affected with or suffering from distress.
(of merchandise or property for sale) damaged, out-of-date, or used.
(of real estate) foreclosed and offered for sale.
(of furniture) purposely blemished or marred so as to give an antique appearance.
(of fabric) made or processed to appear faded or wrinkled, as if from long, steady use: Our best-selling jeans are the ones in distressed denim.

Origin of distressed

First recorded in 1580–90; distress + -ed2
Related formsdis·tress·ed·ly [dih-stres-id-lee, -strest-lee] /dɪˈstrɛs ɪd li, -ˈstrɛst li/, adverbdis·tress·ed·ness, nounqua·si-dis·tressed, adjectiveun·dis·tressed, adjective




great pain, anxiety, or sorrow; acute physical or mental suffering; affliction; trouble.
a state of extreme necessity or misfortune.
the state of a ship or airplane requiring immediate assistance, as when on fire in transit.
that which causes pain, suffering, trouble, danger, etc.
liability or exposure to pain, suffering, trouble, etc.; danger: a damsel in distress.
  1. the legal seizure and detention of the goods of another as security or satisfaction for debt, etc.; the act of distraining.
  2. the thing seized in distraining.
to dent, scratch, or stain (furniture, lumber, or the like) so as to give an appearance of age.


afflicted with or suffering distress: distress livestock; distress wheat.
caused by or indicative of distress or hardship: distress prices; distress borrowing.

verb (used with object)

to afflict with great pain, anxiety, or sorrow; trouble; worry; bother.
to subject to pressure, stress, or strain; embarrass or exhaust by strain: to be distressed by excessive work.
to compel by pain or force of circumstances: His suffering distressed him into committing suicide.

Origin of distress

1250–1300; (noun) Middle English destresse < Anglo-French distresse, destresse, Old French < Vulgar Latin *districtia, equivalent to Latin district(us) (see district) + -ia -y3; (v.) Middle English destressen < Anglo-French destresser (Old French destrecier), derivative of the noun
Related formsdis·tress·ing·ly, adverbpre·dis·tress, noun, verb (used with object)

Synonyms for distress

1. agony, anguish, adversity, tribulation. See sorrow. 2. need, destitution.

Antonyms for distress

Dictionary.com Unabridged Based on the Random House Unabridged Dictionary, © Random House, Inc. 2019

Examples from the Web for distressed

Contemporary Examples of distressed

Historical Examples of distressed

  • George was glad to have some one to talk to, but he was distressed by this narration of his landlady.

    Life in London

    Edwin Hodder

  • I was vexed and puzzled, and distressed, too, after sending John away as I had done.

  • When he at last reappeared he was white as wax, distressed, anxious, but still resolute.

    The Dream

    Emile Zola

  • She was so distressed to find that she no longer had strength to resist her pride.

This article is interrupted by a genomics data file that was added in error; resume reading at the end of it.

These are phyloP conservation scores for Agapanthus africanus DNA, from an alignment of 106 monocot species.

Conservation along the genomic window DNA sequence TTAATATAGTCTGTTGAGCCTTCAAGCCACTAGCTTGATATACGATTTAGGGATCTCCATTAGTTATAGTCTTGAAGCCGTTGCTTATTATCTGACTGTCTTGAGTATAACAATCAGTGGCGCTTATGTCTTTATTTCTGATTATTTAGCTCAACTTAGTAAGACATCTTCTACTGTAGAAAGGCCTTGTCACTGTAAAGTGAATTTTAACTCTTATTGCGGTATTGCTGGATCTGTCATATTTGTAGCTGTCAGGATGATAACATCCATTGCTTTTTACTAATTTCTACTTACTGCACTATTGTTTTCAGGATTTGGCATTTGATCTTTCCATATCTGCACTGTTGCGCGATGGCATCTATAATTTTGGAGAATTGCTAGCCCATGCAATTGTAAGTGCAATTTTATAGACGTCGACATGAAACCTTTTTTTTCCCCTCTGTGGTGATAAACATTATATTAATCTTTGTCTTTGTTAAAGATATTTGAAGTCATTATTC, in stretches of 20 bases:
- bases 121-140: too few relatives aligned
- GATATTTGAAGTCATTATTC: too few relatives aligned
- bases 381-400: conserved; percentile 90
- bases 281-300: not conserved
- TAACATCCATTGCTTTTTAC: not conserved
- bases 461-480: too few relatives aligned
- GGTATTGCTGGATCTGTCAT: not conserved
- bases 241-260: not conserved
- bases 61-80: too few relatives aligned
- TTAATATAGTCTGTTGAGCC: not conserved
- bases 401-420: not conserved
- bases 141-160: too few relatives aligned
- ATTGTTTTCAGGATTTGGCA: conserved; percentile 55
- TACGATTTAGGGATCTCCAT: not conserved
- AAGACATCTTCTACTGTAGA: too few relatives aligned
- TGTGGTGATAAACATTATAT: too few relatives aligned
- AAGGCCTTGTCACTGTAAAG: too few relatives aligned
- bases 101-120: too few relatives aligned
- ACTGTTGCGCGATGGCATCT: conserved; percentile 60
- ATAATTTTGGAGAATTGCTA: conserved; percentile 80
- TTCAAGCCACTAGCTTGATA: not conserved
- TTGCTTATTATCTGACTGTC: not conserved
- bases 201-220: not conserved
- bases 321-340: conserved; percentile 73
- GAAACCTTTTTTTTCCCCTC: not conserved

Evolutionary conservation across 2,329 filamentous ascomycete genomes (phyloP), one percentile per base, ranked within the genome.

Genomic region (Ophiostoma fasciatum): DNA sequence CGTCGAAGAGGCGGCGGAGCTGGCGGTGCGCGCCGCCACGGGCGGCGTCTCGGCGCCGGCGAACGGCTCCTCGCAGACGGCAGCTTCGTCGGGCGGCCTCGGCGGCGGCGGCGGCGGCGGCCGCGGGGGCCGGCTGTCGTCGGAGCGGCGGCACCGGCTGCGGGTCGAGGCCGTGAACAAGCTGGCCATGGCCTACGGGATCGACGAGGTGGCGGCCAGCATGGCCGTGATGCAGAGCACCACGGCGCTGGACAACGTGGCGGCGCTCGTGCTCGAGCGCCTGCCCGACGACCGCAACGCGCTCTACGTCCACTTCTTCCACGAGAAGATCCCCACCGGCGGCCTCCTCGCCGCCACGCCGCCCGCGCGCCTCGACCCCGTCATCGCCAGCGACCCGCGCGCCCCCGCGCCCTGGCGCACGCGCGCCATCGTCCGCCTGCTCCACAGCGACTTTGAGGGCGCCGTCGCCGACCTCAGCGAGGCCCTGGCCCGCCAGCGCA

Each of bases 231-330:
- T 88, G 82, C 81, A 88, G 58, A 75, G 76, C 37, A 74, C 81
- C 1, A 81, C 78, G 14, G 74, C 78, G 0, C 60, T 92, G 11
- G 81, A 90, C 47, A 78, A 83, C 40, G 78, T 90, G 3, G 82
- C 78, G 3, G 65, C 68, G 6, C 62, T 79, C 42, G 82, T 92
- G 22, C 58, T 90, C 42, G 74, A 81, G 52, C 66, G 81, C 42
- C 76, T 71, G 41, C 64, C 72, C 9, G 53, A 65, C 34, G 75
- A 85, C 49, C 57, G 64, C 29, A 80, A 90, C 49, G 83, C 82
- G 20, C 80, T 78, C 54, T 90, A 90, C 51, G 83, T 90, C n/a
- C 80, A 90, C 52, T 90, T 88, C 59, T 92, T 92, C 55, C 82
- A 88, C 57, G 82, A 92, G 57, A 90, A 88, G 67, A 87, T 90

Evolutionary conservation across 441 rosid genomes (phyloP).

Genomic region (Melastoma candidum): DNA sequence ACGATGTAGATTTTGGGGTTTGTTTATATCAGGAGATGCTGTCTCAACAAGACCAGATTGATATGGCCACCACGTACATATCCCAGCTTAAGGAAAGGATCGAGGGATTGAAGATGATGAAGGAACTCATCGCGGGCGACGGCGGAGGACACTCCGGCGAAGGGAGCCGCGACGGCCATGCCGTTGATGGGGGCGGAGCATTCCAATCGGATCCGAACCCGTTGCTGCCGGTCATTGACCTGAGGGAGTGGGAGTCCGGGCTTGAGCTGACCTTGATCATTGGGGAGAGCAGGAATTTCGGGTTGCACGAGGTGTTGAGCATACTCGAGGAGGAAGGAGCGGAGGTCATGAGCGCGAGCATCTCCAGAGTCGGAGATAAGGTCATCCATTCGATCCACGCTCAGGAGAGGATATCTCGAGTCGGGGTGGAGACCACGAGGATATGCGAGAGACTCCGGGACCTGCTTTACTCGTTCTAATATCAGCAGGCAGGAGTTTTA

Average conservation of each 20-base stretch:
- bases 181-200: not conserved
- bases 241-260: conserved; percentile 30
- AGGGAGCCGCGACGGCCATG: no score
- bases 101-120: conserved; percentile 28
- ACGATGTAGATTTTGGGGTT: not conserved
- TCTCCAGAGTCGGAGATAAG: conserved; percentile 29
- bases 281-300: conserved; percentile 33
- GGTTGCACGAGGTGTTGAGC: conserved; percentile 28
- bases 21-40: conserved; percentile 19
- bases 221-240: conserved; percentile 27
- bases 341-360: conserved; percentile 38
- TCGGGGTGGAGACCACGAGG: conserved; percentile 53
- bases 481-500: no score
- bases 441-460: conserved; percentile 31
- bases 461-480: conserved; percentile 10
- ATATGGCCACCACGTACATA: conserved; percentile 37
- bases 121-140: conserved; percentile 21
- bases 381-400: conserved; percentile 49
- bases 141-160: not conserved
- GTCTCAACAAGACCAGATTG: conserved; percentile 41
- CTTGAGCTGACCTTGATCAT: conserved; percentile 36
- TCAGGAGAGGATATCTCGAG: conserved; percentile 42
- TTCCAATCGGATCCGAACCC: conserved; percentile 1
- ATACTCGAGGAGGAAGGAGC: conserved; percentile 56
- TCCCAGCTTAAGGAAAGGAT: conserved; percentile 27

The Dream

    Emile Zola

  • Her face was so distressed that Linda's nimble brain flew to a conclusion.

    Her Father's Daughter

    Gene Stratton-Porter

British Dictionary definitions for distressed



much troubled; upset; afflicted
in financial straits; poor
(of furniture, fabric, etc) having signs of ageing artificially applied
economics another word for depressed (def. 4)


verb (tr)

to cause mental pain to; upset badly
(usually passive) to subject to financial or other trouble
to damage (esp furniture), as by scratching or denting it, in order to make it appear older than it is
law a less common word for distrain
archaic to compel


mental pain; anguish
the act of distressing or the state of being distressed
physical or financial trouble
in distress (of a ship, aircraft, etc) in dire need of help
  1. the seizure and holding of property as security for payment of or in satisfaction of a debt, claim, etc; distraint
  2. the property thus seized
  3. US(as modifier)distress merchandise
Derived Formsdistressful, adjectivedistressfully, adverbdistressfulness, noundistressing, adjective, noundistressingly, adverb

Word Origin for distress

C13: from Old French destresse distress, via Vulgar Latin, from Latin districtus divided in mind; see distrain
Collins English Dictionary - Complete & Unabridged 2012 Digital Edition © William Collins Sons & Co. Ltd. 1979, 1986 © HarperCollins Publishers 1998, 2000, 2003, 2005, 2006, 2007, 2009, 2012

Word Origin and History for distressed

past participle adjective from distress. In reference to furniture, by 1940.



late 13c., "circumstance that causes anxiety or hardship," from Old French destresse, from Vulgar Latin *districtia "restraint, affliction, narrowness, distress," from Latin districtus, past participle of distringere "draw apart, hinder," also, in Medieval Latin "compel, coerce," from dis- "apart" (see dis-) + stringere "draw tight, press together" (see strain (v.)). Meaning "anguish, suffering; grief" is from c.1300.



late 14c., from Old French destresser, from Vulgar Latin *districtiare (see distress (n.)). Related: Distressed; distressing.

Online Etymology Dictionary, © 2010 Douglas Harper

Medicine definitions for distressed




Mental or physical suffering or anguish.
Severe strain resulting from exhaustion or trauma.
Related formsdis•tress adj.
The American Heritage® Stedman's Medical Dictionary Copyright © 2002, 2001, 1995 by Houghton Mifflin Company. Published by Houghton Mifflin Company.